Futures Hedging Strategies and Interest Rate Futures
Read Chapters 3 and 6 in Hull
Outline
 Hedges
 Basis risk
 Optimal hedge ratio
 Hedge using index futures
 Stack and roll
 Day count conventions
 Treasury bills and bonds
 Eurodollar futures
 Convexity adjustment
 Duration
 Durationbased hedge ratio
Hedges
 You should use a long futures hedge when you know you will purchase an asset in the future and want to lock in the price
 Futures and asset are different things
 Long futures position – makes money if asset price increases and loses money if it falls
 A spot price increase will make asset more expensive to buy
 You should use a short futures hedge when you know you will sell an asset in the future & want to lock in the price
 Short futures position – makes money if asset price drops and loses money if it increases
 A spot price decrease will make a loss when you sell it
 Benefit of Hedging
 Companies should focus on their main business and take steps to minimize risks from interest rates, exchange rates, and other market variables
 Problems oft Hedging
 Shareholders can diversify thier investments and can hedge to reduce risk
 Shareholds may increase their risk to hedge when competitors do not
 You could have trouble explaining a situation to your manager if the company gained on the underlying asset but lost on the hedge
 Futures prices converge to spot market
Basis Risk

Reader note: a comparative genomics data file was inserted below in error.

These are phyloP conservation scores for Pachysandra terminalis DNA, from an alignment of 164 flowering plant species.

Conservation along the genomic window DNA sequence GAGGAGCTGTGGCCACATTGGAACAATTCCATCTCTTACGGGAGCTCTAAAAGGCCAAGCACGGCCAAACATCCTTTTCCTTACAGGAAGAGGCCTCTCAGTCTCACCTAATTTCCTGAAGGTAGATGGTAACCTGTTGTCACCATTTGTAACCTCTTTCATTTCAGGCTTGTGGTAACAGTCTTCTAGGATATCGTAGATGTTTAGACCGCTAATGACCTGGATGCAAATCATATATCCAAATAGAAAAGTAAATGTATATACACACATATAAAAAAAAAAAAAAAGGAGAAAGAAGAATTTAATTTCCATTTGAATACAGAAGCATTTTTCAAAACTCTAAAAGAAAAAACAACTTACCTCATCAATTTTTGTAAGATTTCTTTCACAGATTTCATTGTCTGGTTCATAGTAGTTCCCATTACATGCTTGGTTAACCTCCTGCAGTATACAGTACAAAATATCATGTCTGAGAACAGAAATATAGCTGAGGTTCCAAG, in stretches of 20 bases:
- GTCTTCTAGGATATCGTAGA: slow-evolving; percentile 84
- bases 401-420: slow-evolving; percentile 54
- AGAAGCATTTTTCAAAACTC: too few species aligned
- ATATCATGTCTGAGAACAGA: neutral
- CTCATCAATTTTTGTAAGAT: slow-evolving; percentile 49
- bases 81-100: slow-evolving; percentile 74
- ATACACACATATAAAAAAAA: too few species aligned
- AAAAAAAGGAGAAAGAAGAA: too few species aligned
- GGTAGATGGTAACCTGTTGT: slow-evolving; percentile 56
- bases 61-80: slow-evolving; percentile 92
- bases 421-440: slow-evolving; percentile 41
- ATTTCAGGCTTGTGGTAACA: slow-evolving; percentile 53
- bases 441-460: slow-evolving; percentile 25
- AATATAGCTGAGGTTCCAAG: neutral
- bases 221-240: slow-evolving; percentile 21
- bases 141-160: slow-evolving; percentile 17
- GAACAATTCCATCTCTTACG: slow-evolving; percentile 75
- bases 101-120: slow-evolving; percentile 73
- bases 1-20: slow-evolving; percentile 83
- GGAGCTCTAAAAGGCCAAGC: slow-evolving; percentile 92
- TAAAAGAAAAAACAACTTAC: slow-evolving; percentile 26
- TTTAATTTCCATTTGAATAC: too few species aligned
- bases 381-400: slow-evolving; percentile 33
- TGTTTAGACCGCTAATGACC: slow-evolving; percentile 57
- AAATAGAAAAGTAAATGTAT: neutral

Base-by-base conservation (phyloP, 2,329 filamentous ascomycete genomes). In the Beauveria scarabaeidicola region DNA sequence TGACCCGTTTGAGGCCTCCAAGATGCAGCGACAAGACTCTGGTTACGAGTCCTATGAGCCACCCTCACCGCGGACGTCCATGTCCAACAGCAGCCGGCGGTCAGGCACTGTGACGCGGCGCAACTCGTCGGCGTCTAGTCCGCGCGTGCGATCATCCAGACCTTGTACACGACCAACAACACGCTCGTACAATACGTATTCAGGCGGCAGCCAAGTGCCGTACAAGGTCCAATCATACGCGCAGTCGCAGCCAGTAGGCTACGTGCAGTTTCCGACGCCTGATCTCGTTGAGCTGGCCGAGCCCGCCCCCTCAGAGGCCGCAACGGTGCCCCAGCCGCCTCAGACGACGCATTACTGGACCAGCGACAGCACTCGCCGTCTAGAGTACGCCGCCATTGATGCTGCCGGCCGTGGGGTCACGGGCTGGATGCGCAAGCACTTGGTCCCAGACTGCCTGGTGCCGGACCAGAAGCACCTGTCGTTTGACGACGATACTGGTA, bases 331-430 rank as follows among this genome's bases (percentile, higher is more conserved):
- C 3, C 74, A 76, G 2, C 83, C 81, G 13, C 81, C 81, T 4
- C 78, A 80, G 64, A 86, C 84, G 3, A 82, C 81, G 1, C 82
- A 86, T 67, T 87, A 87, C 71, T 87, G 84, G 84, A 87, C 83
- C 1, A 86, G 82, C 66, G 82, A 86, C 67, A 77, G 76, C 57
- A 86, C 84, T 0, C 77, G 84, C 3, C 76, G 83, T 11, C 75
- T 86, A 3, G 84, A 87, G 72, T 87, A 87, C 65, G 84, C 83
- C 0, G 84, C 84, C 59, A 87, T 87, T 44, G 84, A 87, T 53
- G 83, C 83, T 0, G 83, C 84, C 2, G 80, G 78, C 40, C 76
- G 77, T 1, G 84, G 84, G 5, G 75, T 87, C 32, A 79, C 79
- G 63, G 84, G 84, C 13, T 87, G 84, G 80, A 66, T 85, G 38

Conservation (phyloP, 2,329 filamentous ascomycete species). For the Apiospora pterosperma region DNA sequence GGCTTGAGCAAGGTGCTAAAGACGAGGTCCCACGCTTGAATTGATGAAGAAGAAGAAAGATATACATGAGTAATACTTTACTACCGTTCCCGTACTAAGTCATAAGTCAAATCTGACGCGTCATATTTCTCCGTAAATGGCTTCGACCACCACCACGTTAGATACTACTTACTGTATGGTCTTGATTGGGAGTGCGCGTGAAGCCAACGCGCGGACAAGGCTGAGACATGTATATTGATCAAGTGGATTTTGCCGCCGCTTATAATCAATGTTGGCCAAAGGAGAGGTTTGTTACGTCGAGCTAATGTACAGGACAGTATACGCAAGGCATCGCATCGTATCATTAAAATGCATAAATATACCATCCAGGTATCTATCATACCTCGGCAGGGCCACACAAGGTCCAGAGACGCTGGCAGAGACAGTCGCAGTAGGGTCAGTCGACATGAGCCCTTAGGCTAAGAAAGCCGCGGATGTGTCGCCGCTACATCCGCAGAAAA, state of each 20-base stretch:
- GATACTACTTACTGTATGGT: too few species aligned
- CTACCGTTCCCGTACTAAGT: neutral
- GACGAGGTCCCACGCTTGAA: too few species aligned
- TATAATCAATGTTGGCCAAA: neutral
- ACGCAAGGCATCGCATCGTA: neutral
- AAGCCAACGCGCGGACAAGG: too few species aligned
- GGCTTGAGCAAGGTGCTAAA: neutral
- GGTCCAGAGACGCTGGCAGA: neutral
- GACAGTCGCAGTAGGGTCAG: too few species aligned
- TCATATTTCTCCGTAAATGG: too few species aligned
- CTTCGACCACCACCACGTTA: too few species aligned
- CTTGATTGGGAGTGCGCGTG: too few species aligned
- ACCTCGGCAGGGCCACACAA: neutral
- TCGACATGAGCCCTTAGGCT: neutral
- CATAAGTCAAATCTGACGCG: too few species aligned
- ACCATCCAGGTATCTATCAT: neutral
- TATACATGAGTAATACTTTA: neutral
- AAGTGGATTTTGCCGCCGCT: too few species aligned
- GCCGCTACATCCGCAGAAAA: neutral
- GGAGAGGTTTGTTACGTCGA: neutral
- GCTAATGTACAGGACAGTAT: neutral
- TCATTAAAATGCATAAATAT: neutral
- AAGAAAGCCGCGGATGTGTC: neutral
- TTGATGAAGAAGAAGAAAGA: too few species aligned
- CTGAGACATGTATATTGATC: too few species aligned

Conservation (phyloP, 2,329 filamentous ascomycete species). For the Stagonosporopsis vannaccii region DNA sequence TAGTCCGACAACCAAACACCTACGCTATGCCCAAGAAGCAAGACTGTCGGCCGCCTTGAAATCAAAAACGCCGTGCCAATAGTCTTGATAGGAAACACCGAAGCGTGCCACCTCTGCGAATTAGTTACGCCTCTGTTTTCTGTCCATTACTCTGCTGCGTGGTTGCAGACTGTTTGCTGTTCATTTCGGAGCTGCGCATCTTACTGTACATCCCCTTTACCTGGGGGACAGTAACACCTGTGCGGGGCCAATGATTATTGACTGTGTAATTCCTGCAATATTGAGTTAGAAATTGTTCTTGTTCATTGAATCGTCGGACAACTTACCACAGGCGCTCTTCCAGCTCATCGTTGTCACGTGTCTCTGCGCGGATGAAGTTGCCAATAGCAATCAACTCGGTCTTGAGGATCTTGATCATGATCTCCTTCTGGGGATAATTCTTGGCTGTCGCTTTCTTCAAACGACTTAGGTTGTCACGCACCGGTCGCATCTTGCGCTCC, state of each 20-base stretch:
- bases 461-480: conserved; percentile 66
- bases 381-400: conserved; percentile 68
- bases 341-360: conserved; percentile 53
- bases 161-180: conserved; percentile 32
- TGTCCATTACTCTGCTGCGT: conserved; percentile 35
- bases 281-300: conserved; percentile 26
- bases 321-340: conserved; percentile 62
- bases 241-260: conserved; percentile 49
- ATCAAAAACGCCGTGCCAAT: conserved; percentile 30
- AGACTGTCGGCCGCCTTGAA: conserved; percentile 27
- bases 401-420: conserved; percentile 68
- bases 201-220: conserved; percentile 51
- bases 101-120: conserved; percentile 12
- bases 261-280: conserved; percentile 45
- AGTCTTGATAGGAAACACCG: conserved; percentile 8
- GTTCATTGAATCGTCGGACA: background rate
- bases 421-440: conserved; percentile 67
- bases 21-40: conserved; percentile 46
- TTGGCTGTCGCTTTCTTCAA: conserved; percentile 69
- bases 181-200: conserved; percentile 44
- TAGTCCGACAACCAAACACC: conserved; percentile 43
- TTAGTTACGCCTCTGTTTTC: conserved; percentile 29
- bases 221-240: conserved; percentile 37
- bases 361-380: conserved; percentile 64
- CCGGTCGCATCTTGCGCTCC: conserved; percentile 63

Basis risk  the value of a futures contract will not move in line with that of the underlying exposure.
 Basis is the difference between spot & futures
 Basis = Spot price (S) – Future price (F)
 Basis risk arises from the uncertainty when the hedge is closed out
 Note – you are not buying the futures to lock in a future price.
 You are buying (shorting) the future as a means to offset gains/losses on the asset's price changes
 Long hedge to purchase an asset
 Define
 F_{1} : You buy futures price when you set up hedge
 F_{2} : Futures price when you sell futures to purchase asset
 S_{2} : Asset price at time of purchase
 b_{2} : Basis at time of purchase
Cost of asset 
S_{2} 
Gain on Futures 
F_{2} − F_{1} 
Net amount paid 
S_{2} − (F_{2} − F_{1}) = F_{1} + (S_{2} − F_{2}) = F_{1} + b_{2} 
Net amount received 
−S_{2} + (F_{2} − F_{1}) 
 Company uses long hedge
 Company hedges at t_{1} and buys asset at t_{2} from spot market
 If basis rises (↑ S_{2} or ↓ F_{2} ), company's position worsens
 ↑ S_{2} − ( ↓ F_{2} − F_{1}) = ↑ S_{2} − ↓ hedge = F_{1} + b_{2} ↑
 Company must buy asset at higher price for S_{2} and/or takes a loss on the hedge
 Not a complete hedge
 Short hedge to sale an asset
 Define
 F_{1} : Futures price when you set up hedge
 F_{2} : Futures price when you sell asset at time 2
 S_{2} : Asset price at time of sale